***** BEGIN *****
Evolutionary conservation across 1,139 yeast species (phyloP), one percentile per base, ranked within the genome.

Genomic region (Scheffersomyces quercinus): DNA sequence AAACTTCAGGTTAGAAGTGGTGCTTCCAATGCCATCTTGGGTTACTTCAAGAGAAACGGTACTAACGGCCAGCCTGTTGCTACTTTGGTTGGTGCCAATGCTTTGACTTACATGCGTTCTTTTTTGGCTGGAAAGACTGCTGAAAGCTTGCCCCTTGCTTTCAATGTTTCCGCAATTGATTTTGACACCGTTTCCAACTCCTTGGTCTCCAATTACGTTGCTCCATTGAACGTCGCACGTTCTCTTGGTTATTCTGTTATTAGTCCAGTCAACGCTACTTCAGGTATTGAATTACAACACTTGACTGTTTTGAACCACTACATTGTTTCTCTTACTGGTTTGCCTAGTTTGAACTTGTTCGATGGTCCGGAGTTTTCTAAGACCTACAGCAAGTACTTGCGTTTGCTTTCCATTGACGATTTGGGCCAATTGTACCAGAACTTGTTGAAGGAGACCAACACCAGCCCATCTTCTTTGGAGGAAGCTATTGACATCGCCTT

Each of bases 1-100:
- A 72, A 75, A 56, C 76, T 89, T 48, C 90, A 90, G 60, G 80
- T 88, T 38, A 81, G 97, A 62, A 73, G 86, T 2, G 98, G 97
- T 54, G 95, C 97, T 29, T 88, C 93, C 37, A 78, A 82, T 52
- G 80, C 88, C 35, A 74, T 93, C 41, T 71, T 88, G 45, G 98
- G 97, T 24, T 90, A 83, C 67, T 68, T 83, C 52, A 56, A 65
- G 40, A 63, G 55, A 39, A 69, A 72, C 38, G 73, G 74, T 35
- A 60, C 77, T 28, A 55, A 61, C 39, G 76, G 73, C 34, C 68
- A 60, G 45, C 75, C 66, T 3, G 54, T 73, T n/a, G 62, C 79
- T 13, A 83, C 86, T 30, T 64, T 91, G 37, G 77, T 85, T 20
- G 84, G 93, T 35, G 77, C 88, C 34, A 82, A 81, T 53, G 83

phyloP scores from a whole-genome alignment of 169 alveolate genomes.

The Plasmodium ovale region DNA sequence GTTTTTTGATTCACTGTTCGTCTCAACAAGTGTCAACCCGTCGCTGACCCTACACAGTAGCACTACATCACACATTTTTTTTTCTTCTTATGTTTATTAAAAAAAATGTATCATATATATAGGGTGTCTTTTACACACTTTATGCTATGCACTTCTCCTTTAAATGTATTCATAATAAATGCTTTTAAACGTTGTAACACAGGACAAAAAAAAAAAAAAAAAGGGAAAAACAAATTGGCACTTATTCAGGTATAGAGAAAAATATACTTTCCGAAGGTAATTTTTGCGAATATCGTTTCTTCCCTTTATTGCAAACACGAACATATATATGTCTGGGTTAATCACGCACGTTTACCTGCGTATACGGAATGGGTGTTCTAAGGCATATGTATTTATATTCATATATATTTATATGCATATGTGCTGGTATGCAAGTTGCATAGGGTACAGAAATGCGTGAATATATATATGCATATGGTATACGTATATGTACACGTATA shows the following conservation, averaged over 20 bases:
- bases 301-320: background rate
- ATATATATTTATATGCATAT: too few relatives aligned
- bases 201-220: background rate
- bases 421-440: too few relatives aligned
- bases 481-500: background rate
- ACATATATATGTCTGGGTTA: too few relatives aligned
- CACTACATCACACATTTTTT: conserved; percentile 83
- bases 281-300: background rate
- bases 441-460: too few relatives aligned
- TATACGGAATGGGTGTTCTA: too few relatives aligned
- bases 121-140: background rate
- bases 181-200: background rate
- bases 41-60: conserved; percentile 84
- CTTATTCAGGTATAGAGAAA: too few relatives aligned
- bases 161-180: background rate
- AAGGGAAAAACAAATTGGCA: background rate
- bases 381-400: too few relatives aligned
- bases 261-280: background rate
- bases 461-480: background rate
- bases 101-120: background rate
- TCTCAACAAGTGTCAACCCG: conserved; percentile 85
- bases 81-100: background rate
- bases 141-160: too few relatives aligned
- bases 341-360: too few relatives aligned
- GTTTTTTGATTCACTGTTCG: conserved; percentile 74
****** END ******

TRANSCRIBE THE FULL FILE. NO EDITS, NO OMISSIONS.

Evolutionary conservation across 1,139 yeast species (phyloP), one percentile per base, ranked within the genome.

Genomic region (Scheffersomyces quercinus): DNA sequence AAACTTCAGGTTAGAAGTGGTGCTTCCAATGCCATCTTGGGTTACTTCAAGAGAAACGGTACTAACGGCCAGCCTGTTGCTACTTTGGTTGGTGCCAATGCTTTGACTTACATGCGTTCTTTTTTGGCTGGAAAGACTGCTGAAAGCTTGCCCCTTGCTTTCAATGTTTCCGCAATTGATTTTGACACCGTTTCCAACTCCTTGGTCTCCAATTACGTTGCTCCATTGAACGTCGCACGTTCTCTTGGTTATTCTGTTATTAGTCCAGTCAACGCTACTTCAGGTATTGAATTACAACACTTGACTGTTTTGAACCACTACATTGTTTCTCTTACTGGTTTGCCTAGTTTGAACTTGTTCGATGGTCCGGAGTTTTCTAAGACCTACAGCAAGTACTTGCGTTTGCTTTCCATTGACGATTTGGGCCAATTGTACCAGAACTTGTTGAAGGAGACCAACACCAGCCCATCTTCTTTGGAGGAAGCTATTGACATCGCCTT

Each of bases 1-100:
- A 72, A 75, A 56, C 76, T 89, T 48, C 90, A 90, G 60, G 80
- T 88, T 38, A 81, G 97, A 62, A 73, G 86, T 2, G 98, G 97
- T 54, G 95, C 97, T 29, T 88, C 93, C 37, A 78, A 82, T 52
- G 80, C 88, C 35, A 74, T 93, C 41, T 71, T 88, G 45, G 98
- G 97, T 24, T 90, A 83, C 67, T 68, T 83, C 52, A 56, A 65
- G 40, A 63, G 55, A 39, A 69, A 72, C 38, G 73, G 74, T 35
- A 60, C 77, T 28, A 55, A 61, C 39, G 76, G 73, C 34, C 68
- A 60, G 45, C 75, C 66, T 3, G 54, T 73, T n/a, G 62, C 79
- T 13, A 83, C 86, T 30, T 64, T 91, G 37, G 77, T 85, T 20
- G 84, G 93, T 35, G 77, C 88, C 34, A 82, A 81, T 53, G 83

phyloP scores from a whole-genome alignment of 169 alveolate genomes.

The Plasmodium ovale region DNA sequence GTTTTTTGATTCACTGTTCGTCTCAACAAGTGTCAACCCGTCGCTGACCCTACACAGTAGCACTACATCACACATTTTTTTTTCTTCTTATGTTTATTAAAAAAAATGTATCATATATATAGGGTGTCTTTTACACACTTTATGCTATGCACTTCTCCTTTAAATGTATTCATAATAAATGCTTTTAAACGTTGTAACACAGGACAAAAAAAAAAAAAAAAAGGGAAAAACAAATTGGCACTTATTCAGGTATAGAGAAAAATATACTTTCCGAAGGTAATTTTTGCGAATATCGTTTCTTCCCTTTATTGCAAACACGAACATATATATGTCTGGGTTAATCACGCACGTTTACCTGCGTATACGGAATGGGTGTTCTAAGGCATATGTATTTATATTCATATATATTTATATGCATATGTGCTGGTATGCAAGTTGCATAGGGTACAGAAATGCGTGAATATATATATGCATATGGTATACGTATATGTACACGTATA shows the following conservation, averaged over 20 bases:
- bases 301-320: background rate
- ATATATATTTATATGCATAT: too few relatives aligned
- bases 201-220: background rate
- bases 421-440: too few relatives aligned
- bases 481-500: background rate
- ACATATATATGTCTGGGTTA: too few relatives aligned
- CACTACATCACACATTTTTT: conserved; percentile 83
- bases 281-300: background rate
- bases 441-460: too few relatives aligned
- TATACGGAATGGGTGTTCTA: too few relatives aligned
- bases 121-140: background rate
- bases 181-200: background rate
- bases 41-60: conserved; percentile 84
- CTTATTCAGGTATAGAGAAA: too few relatives aligned
- bases 161-180: background rate
- AAGGGAAAAACAAATTGGCA: background rate
- bases 381-400: too few relatives aligned
- bases 261-280: background rate
- bases 461-480: background rate
- bases 101-120: background rate
- TCTCAACAAGTGTCAACCCG: conserved; percentile 85
- bases 81-100: background rate
- bases 141-160: too few relatives aligned
- bases 341-360: too few relatives aligned
- GTTTTTTGATTCACTGTTCG: conserved; percentile 74